These two photos appeared on the Old Wellington Region Facebook page a day or two after my recent visit to Makara Beach. (Blog post here)
“High St” seems a very grand title for this rough, rocky track.
Living right on the edge of the beach back in 1907 was courageous to say the least. Back in this time it was thought to be a predominantly Italian fishing settlement. I note from archival notes that the area was evacuated at the time of WW 11 and gun emplacements from that area are still to be found on the various walkways today.
New Zealand’s Forest and Bird organisation posted this information on their Facebook page today. I haven’t heard a shining cuckoo yet but when I do I will report to the spring migration research that is mentioned here:
Michael Anderson is postdoctoral fellow at Massey University who wants to know more about the arrival dates of the Long-tailed Cuckoo and Shining Cuckoo. These Cuckoos are NZ’s only forest birds that migrate out of the country. They breed in NZ, parasitizing endemic species, using them to raise their offspring for them. Little is known about their migration patterns, so Michael wants any info about the dates they arrive at each part of the country. Obviously we can’t ask customs. If you hear or see one of these birds, could you report it using one of these Google forms Long-tailed Cuckoo spring migration form
http://goo.gl/ClBMWZ and the Shining Cuckoo spring migration formhttp://goo.gl/CDjbuh. Check out these links for more info about our cuckoos http://nzbirdsonline.org.nz/species/long-tailed-cuckoo, http://nzbirdsonline.org.nz/species/shining-cuckoo) and some nice writing about the Shining Cuckoo from NZbirds http://www.nzbirds.com/birds/pipiwharauroa.html –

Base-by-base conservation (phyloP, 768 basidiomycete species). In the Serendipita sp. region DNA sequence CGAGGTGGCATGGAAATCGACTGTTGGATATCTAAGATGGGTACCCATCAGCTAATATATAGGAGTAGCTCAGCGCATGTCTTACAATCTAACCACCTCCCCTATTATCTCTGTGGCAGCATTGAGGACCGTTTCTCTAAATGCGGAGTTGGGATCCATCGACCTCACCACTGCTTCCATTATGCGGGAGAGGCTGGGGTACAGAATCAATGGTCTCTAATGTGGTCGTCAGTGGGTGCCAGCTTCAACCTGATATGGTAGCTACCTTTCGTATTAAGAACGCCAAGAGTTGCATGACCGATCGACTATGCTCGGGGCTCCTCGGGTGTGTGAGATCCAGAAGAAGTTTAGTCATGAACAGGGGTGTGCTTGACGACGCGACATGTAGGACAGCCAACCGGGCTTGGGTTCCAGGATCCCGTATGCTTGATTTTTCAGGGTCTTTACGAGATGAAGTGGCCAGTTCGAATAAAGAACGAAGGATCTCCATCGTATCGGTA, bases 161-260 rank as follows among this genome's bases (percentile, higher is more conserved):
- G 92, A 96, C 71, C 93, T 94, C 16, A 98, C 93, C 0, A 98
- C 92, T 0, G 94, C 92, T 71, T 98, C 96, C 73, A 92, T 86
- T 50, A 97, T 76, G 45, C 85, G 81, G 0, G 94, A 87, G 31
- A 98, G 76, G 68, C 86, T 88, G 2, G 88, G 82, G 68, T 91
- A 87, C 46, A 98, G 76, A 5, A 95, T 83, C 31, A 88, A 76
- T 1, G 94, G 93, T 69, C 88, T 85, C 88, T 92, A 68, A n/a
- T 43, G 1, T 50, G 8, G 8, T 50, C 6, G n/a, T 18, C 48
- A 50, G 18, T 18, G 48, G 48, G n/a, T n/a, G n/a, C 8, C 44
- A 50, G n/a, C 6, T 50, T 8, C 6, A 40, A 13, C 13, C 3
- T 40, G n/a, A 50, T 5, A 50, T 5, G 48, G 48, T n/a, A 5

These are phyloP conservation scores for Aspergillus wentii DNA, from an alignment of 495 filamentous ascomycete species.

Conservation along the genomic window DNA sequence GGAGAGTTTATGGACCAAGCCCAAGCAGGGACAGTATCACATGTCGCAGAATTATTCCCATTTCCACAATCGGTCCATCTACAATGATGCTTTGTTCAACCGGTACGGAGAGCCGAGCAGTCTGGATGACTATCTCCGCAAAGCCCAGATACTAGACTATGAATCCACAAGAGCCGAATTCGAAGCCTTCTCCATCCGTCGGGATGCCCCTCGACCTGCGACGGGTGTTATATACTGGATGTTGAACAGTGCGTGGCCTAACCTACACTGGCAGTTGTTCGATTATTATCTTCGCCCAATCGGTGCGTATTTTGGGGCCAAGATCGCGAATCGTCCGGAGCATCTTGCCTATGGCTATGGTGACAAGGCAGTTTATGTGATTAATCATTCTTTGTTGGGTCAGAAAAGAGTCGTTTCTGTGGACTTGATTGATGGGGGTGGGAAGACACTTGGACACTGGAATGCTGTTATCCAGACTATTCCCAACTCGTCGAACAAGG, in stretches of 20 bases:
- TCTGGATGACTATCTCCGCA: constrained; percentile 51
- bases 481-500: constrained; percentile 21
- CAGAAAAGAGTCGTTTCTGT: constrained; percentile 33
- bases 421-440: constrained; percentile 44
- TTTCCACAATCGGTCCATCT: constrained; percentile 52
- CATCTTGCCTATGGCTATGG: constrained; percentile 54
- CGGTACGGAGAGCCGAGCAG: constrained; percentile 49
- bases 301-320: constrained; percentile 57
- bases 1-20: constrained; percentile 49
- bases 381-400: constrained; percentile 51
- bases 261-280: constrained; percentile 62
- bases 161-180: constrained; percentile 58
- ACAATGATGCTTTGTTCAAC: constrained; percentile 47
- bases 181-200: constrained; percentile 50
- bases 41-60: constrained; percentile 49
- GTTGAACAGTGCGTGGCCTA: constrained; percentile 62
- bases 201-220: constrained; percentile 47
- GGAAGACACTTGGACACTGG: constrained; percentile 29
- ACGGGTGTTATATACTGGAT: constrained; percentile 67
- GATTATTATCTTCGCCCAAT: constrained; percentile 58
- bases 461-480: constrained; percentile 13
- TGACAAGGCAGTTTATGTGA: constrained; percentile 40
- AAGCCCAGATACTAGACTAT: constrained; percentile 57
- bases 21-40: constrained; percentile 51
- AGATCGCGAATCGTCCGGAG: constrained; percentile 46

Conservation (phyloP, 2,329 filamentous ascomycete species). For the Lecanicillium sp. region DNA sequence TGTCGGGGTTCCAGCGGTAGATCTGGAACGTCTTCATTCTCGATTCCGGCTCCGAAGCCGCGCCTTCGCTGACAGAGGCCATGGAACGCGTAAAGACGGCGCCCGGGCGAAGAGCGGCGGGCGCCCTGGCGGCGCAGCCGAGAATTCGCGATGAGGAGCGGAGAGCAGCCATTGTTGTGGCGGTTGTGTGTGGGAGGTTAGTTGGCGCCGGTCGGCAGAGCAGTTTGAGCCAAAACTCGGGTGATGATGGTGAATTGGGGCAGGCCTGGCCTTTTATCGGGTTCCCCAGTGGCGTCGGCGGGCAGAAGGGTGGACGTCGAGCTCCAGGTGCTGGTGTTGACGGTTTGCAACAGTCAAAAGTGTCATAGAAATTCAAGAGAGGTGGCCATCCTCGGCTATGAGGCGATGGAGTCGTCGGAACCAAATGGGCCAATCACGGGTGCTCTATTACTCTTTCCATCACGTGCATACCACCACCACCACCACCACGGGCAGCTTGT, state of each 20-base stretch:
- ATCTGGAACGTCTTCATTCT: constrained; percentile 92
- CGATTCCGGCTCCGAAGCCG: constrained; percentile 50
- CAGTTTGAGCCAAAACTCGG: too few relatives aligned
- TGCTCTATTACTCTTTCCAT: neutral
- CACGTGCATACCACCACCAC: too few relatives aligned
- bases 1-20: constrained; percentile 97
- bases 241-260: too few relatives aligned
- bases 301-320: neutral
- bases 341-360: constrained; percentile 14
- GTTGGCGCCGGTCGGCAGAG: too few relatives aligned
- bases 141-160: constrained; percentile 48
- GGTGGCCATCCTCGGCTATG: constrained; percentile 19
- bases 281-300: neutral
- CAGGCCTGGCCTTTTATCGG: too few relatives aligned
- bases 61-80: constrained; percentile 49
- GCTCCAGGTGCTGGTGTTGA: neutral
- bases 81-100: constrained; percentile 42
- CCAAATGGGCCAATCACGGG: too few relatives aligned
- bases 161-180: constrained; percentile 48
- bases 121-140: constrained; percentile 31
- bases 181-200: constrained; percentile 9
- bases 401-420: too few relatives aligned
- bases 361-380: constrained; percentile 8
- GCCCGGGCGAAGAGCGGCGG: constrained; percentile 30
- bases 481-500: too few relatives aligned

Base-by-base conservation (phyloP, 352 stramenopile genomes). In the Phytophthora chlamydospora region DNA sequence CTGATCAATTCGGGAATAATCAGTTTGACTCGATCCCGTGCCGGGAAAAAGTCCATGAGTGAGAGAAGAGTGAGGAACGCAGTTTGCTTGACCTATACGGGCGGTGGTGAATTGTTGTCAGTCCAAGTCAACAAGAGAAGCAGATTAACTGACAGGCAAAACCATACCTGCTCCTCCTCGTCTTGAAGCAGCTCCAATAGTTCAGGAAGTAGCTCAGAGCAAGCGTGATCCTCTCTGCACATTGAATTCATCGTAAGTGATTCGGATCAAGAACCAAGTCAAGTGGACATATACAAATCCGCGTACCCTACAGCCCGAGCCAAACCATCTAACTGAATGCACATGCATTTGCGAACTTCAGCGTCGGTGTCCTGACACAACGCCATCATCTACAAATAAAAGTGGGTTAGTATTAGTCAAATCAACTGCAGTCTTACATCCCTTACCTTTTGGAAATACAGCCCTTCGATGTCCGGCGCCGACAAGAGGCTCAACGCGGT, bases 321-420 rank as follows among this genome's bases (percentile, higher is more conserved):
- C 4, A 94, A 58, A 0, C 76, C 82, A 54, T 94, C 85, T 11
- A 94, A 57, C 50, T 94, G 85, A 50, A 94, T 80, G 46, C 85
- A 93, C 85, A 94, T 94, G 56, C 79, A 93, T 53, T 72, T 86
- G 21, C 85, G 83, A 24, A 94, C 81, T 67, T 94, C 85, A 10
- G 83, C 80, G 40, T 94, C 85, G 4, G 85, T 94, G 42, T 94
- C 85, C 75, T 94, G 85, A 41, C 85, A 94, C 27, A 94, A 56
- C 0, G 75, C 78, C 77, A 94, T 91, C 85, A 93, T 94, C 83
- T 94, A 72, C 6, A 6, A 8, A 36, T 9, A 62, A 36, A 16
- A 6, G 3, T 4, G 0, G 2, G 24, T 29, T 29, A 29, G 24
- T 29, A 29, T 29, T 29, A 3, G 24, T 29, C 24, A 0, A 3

Long tailed cuckoo photograph by Duncan Watson, sourced from http://nzbirdsonline.org.nz
For a little more information about the Shining Cuckoos’ relationship with the Grey Warbler go here.
Shining Cuckoo photograph by Duncan Watson, sourced from http://nzbirdsonline.org.nz
If you are a New Zealand reader please clock in any cuckoos you see or hear so we can learn more about their unique habits.
Celi over here has recently invited her sizeable readership to post photos of the view from their back porches or back doors.
We have two back doors, although one technically is a side door. It is the one that we use all the time to access the back part of the section.
This is a view from this door.
The other door, the official back door, is very rarely used and looks out on to some pots and my collection of tubs in which I grow a few vegetables and a peep through some deck railings to our Golden Elm tree and Cabbage tree.
Do go and look at the many and varied views that Celi has collated on her blog. It has proved to be a colourful challenge that many have met with their stunning photos.